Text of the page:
The debate over science vs. religion has been raging for years. Many people have declared that since religion demands no inquiry and also faith and belief, it is incompatible with the scientific method that seeks investigation and hypotheses and testing in order to confirm. Therefore, they say, while you can be both religious and scientific, mixing the two is like oil and water.
In a recent class, in fact, with pre-B’nai Mitzvah students, they were adamant that Torah was religion and not science. They didn’t see how anything that Torah proclaimed was grounded in reality or fact and it was merely just stories and faith. They, too, felt that science is science and religion is religion and never the twain shall meet.
Judaism not only doesn’t believe that science and religion are two completely different disciplines but that one describes the other. How can this be so in the face of so much controversy to the contrary? First of all, we need to understand that Judaism is not only a religion, nor was it ever meant to be; it so much more.
Years ago, in a confirmation class, my rabbi at the time said that Abraham, after smashing all but one of the idols in his father’s shop and blaming it on the one surviving piece of wood, conceived this universal force. In fact, my rabbi stated, the word “Adonai” means “force” as in “force of nature”. The point is that this Universal Force was what brought all into being and constantly maintains the integrity of the universe.
Consider what Genesis says about the beginning of everything. It talks about how in the beginning there was nothing, and G-d—using the word for G-d that can means gods or angels or nobles—created the light and darkness by saying so, and thus it was. According to Judaism, then, this Divine Being spoke a command and things started happening. This was repeated for each day with different things happening, like the lights in the sky, then the plants, fish, birds, creatures and finally Man (or more rightly perhaps, Humans) coming into existence over a period of six “days”.
The current theory of creation in the scientific world is the theory of the Big Bang. There was nothing and then a sound emanated from the superfluid vacuum state, or wherever, and matter exploded into existence. It was then over many millions of years, or epochs, that this “stuff” started to coalesce into what we see now as our physical home.
Personally, this theory of the Big Bang sounds exactly like what the Torah is describing in Genesis, chapter 1. The “bang” was Hashem saying “Let there be light…and there was light”. The Torah goes on to describe 5 succeeding various stages, or “days”, of creation marked by a progression of developments that ended with the advent of thinking, discerning human beings. Seems to be a very accurate description by people who didn’t have a fraction of the scientific equipment or sophistication that we have now to create such a theory some 4000 years later.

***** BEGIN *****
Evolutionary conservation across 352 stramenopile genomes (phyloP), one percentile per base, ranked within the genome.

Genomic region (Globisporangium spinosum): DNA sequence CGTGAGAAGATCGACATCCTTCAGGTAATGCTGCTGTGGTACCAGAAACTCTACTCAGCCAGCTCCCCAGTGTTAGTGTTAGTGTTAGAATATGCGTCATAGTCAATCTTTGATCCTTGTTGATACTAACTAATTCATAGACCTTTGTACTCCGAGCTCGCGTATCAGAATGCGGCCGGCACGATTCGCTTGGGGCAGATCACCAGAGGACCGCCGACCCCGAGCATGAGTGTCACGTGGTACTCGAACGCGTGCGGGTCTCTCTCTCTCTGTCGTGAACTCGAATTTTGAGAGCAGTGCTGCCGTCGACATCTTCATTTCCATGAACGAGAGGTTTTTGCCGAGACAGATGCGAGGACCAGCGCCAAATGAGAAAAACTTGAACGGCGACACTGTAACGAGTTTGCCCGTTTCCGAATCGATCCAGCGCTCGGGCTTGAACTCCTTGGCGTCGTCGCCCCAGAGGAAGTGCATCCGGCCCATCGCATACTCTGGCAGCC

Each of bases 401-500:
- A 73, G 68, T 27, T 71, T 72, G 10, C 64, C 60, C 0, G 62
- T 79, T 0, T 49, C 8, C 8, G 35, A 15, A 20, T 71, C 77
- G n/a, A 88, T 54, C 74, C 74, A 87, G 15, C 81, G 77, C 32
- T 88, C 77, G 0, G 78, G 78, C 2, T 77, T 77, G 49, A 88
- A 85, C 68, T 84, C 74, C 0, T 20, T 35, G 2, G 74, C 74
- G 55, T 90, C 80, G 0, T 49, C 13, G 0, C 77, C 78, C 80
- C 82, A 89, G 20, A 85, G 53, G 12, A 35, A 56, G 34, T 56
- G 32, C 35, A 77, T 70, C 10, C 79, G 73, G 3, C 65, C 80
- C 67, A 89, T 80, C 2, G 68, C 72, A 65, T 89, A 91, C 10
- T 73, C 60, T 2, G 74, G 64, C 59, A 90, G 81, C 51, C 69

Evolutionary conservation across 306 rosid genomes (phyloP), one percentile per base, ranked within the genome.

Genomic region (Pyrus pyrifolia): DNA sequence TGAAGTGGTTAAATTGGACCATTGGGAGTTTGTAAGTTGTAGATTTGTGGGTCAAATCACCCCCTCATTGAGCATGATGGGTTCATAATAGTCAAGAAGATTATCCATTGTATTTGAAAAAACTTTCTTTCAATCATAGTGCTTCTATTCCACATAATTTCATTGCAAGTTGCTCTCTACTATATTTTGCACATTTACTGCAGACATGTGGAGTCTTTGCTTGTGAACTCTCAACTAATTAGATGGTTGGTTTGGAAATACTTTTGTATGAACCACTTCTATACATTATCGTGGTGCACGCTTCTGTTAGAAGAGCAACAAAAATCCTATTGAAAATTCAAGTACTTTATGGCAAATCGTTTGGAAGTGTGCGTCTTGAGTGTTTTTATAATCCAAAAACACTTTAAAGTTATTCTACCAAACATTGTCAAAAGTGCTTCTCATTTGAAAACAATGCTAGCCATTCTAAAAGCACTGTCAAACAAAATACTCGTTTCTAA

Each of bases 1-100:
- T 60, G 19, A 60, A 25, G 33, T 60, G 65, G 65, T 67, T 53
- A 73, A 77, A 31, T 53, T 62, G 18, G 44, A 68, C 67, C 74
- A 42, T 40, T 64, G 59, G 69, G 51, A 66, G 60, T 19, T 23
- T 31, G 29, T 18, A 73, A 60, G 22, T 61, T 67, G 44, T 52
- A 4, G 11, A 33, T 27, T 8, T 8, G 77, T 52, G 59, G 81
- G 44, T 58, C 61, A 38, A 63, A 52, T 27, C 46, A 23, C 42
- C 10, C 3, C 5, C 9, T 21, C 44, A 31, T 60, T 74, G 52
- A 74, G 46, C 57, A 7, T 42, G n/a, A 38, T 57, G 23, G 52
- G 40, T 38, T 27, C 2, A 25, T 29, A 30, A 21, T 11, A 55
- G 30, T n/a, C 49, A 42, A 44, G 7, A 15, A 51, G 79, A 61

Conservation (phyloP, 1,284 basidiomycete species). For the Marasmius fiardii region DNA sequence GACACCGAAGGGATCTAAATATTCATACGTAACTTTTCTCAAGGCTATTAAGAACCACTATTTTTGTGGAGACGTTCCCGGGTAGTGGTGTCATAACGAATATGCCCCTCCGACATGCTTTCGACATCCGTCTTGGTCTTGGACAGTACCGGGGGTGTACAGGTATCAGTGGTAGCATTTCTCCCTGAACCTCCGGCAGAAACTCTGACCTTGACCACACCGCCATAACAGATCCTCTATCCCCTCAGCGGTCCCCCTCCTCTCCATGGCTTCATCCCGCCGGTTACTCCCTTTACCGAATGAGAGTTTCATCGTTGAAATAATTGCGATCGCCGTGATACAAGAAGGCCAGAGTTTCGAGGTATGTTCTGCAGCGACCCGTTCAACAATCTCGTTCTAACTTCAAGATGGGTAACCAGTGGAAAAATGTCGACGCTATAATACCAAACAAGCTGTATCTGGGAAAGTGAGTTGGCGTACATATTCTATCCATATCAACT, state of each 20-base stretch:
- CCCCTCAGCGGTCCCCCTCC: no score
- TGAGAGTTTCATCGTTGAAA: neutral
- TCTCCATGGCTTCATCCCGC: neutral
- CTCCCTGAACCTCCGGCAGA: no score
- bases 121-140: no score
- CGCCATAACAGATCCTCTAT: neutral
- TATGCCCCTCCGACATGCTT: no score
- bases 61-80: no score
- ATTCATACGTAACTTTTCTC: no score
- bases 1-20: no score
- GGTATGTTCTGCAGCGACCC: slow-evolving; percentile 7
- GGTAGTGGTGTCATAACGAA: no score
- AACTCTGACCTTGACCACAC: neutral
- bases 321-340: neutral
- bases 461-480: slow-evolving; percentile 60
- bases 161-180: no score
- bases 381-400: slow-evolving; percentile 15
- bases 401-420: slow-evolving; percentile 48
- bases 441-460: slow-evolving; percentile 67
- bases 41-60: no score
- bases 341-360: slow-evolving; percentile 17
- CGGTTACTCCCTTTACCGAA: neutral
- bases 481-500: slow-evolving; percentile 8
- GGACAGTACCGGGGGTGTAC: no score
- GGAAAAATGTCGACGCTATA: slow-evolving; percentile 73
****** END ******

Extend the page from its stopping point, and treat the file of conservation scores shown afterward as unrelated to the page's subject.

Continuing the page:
Now about that word “day”. In our current language, “day” can either mean the amount of time our or any other planet takes to rotate around its axis until the same point is facing the sun. It can also mean that part of our 24-hour cycle that is light. How about another meaning for just a distinct period of time? So maybe the first day was a period of microseconds? The second day was a longer period of perhaps millions of years while the raw material started to form into distinct and specific shapes that became the bodies that we now recognize as planets, stars, etc.
Next we have the story of the first humans, Adam and Eve. The word “Adam” is a derivation of the word for earth, “adamah”, as man was created from the ground itself. “Eve” is the word “Havah” or life, probably because it is the woman that formed a new life within her womb. These two may have been, as has been suggested, the missing link between the lower primate and our intelligent species. Eating from the Tree of Knowledge may be a vague reference to the development of the frontal lobes of our brains that allows us creative thought. Remember that animals run around naked; it is only humankind that requires clothing to be able to maneuver with the elements of the changing seasons.
This is a very rudimentary discussion of how Torah is not a contradiction to the rational thought of the scientific method. Certainly a discussion like this can go for a lot longer. As we start our yearly adventure into our heritage, consider the relationship between the so-called mystical and fantastic stories that we will read and the scientific.